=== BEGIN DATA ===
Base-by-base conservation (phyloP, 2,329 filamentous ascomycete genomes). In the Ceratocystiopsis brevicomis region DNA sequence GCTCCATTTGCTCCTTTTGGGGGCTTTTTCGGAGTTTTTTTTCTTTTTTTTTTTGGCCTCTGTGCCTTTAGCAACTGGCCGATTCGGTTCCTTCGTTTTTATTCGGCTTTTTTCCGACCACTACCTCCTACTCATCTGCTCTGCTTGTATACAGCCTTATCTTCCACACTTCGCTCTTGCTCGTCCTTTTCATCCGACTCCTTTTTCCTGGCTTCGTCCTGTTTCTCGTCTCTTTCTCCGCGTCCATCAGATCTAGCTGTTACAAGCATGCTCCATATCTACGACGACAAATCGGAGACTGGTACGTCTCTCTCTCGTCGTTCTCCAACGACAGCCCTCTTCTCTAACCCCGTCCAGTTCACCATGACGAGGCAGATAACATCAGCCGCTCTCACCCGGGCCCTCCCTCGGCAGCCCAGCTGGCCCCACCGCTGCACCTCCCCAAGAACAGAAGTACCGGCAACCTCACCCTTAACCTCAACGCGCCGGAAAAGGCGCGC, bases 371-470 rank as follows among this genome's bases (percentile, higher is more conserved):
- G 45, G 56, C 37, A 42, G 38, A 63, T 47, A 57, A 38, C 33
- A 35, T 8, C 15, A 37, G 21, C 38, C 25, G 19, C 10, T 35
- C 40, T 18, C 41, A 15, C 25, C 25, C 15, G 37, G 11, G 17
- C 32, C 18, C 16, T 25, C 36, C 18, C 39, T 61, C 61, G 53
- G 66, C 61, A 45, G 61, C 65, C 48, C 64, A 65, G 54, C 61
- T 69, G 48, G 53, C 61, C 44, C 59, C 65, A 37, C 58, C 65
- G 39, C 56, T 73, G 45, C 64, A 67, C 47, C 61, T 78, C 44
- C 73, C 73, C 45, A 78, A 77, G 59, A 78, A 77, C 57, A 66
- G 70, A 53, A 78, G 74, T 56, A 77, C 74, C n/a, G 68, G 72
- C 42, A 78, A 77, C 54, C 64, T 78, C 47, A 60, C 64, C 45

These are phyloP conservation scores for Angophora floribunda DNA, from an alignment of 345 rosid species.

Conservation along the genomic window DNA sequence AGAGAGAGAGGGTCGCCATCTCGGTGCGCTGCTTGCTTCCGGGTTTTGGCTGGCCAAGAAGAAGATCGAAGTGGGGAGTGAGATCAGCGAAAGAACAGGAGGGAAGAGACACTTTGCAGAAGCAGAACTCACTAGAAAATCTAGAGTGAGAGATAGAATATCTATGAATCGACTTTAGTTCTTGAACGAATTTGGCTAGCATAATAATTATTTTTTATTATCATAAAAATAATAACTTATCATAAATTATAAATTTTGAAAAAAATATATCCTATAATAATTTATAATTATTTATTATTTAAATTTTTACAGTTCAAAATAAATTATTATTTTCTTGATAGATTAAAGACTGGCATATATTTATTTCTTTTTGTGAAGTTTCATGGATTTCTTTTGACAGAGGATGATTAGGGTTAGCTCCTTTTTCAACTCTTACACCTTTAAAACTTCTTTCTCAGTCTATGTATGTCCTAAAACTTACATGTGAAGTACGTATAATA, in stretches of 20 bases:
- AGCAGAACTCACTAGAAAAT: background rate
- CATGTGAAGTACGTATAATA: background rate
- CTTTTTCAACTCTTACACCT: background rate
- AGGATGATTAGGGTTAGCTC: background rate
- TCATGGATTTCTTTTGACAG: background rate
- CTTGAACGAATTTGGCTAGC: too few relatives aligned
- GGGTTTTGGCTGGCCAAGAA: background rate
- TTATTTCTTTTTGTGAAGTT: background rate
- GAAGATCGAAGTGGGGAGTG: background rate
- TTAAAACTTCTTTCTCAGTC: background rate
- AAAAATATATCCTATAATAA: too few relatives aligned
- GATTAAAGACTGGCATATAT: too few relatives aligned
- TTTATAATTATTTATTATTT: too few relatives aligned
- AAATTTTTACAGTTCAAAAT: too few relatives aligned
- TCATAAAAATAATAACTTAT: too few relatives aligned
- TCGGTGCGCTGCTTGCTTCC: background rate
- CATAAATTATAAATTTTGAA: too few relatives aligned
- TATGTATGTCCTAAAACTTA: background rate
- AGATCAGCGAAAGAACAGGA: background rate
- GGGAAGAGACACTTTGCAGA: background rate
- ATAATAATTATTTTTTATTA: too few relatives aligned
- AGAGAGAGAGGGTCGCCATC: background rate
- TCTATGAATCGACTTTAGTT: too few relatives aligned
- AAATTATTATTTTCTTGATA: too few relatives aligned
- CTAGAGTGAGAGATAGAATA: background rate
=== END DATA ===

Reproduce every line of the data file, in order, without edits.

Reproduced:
Base-by-base conservation (phyloP, 2,329 filamentous ascomycete genomes). In the Ceratocystiopsis brevicomis region DNA sequence GCTCCATTTGCTCCTTTTGGGGGCTTTTTCGGAGTTTTTTTTCTTTTTTTTTTTGGCCTCTGTGCCTTTAGCAACTGGCCGATTCGGTTCCTTCGTTTTTATTCGGCTTTTTTCCGACCACTACCTCCTACTCATCTGCTCTGCTTGTATACAGCCTTATCTTCCACACTTCGCTCTTGCTCGTCCTTTTCATCCGACTCCTTTTTCCTGGCTTCGTCCTGTTTCTCGTCTCTTTCTCCGCGTCCATCAGATCTAGCTGTTACAAGCATGCTCCATATCTACGACGACAAATCGGAGACTGGTACGTCTCTCTCTCGTCGTTCTCCAACGACAGCCCTCTTCTCTAACCCCGTCCAGTTCACCATGACGAGGCAGATAACATCAGCCGCTCTCACCCGGGCCCTCCCTCGGCAGCCCAGCTGGCCCCACCGCTGCACCTCCCCAAGAACAGAAGTACCGGCAACCTCACCCTTAACCTCAACGCGCCGGAAAAGGCGCGC, bases 371-470 rank as follows among this genome's bases (percentile, higher is more conserved):
- G 45, G 56, C 37, A 42, G 38, A 63, T 47, A 57, A 38, C 33
- A 35, T 8, C 15, A 37, G 21, C 38, C 25, G 19, C 10, T 35
- C 40, T 18, C 41, A 15, C 25, C 25, C 15, G 37, G 11, G 17
- C 32, C 18, C 16, T 25, C 36, C 18, C 39, T 61, C 61, G 53
- G 66, C 61, A 45, G 61, C 65, C 48, C 64, A 65, G 54, C 61
- T 69, G 48, G 53, C 61, C 44, C 59, C 65, A 37, C 58, C 65
- G 39, C 56, T 73, G 45, C 64, A 67, C 47, C 61, T 78, C 44
- C 73, C 73, C 45, A 78, A 77, G 59, A 78, A 77, C 57, A 66
- G 70, A 53, A 78, G 74, T 56, A 77, C 74, C n/a, G 68, G 72
- C 42, A 78, A 77, C 54, C 64, T 78, C 47, A 60, C 64, C 45

These are phyloP conservation scores for Angophora floribunda DNA, from an alignment of 345 rosid species.

Conservation along the genomic window DNA sequence AGAGAGAGAGGGTCGCCATCTCGGTGCGCTGCTTGCTTCCGGGTTTTGGCTGGCCAAGAAGAAGATCGAAGTGGGGAGTGAGATCAGCGAAAGAACAGGAGGGAAGAGACACTTTGCAGAAGCAGAACTCACTAGAAAATCTAGAGTGAGAGATAGAATATCTATGAATCGACTTTAGTTCTTGAACGAATTTGGCTAGCATAATAATTATTTTTTATTATCATAAAAATAATAACTTATCATAAATTATAAATTTTGAAAAAAATATATCCTATAATAATTTATAATTATTTATTATTTAAATTTTTACAGTTCAAAATAAATTATTATTTTCTTGATAGATTAAAGACTGGCATATATTTATTTCTTTTTGTGAAGTTTCATGGATTTCTTTTGACAGAGGATGATTAGGGTTAGCTCCTTTTTCAACTCTTACACCTTTAAAACTTCTTTCTCAGTCTATGTATGTCCTAAAACTTACATGTGAAGTACGTATAATA, in stretches of 20 bases:
- AGCAGAACTCACTAGAAAAT: background rate
- CATGTGAAGTACGTATAATA: background rate
- CTTTTTCAACTCTTACACCT: background rate
- AGGATGATTAGGGTTAGCTC: background rate
- TCATGGATTTCTTTTGACAG: background rate
- CTTGAACGAATTTGGCTAGC: too few relatives aligned
- GGGTTTTGGCTGGCCAAGAA: background rate
- TTATTTCTTTTTGTGAAGTT: background rate
- GAAGATCGAAGTGGGGAGTG: background rate
- TTAAAACTTCTTTCTCAGTC: background rate
- AAAAATATATCCTATAATAA: too few relatives aligned
- GATTAAAGACTGGCATATAT: too few relatives aligned
- TTTATAATTATTTATTATTT: too few relatives aligned
- AAATTTTTACAGTTCAAAAT: too few relatives aligned
- TCATAAAAATAATAACTTAT: too few relatives aligned
- TCGGTGCGCTGCTTGCTTCC: background rate
- CATAAATTATAAATTTTGAA: too few relatives aligned
- TATGTATGTCCTAAAACTTA: background rate
- AGATCAGCGAAAGAACAGGA: background rate
- GGGAAGAGACACTTTGCAGA: background rate
- ATAATAATTATTTTTTATTA: too few relatives aligned
- AGAGAGAGAGGGTCGCCATC: background rate
- TCTATGAATCGACTTTAGTT: too few relatives aligned
- AAATTATTATTTTCTTGATA: too few relatives aligned
- CTAGAGTGAGAGATAGAATA: background rate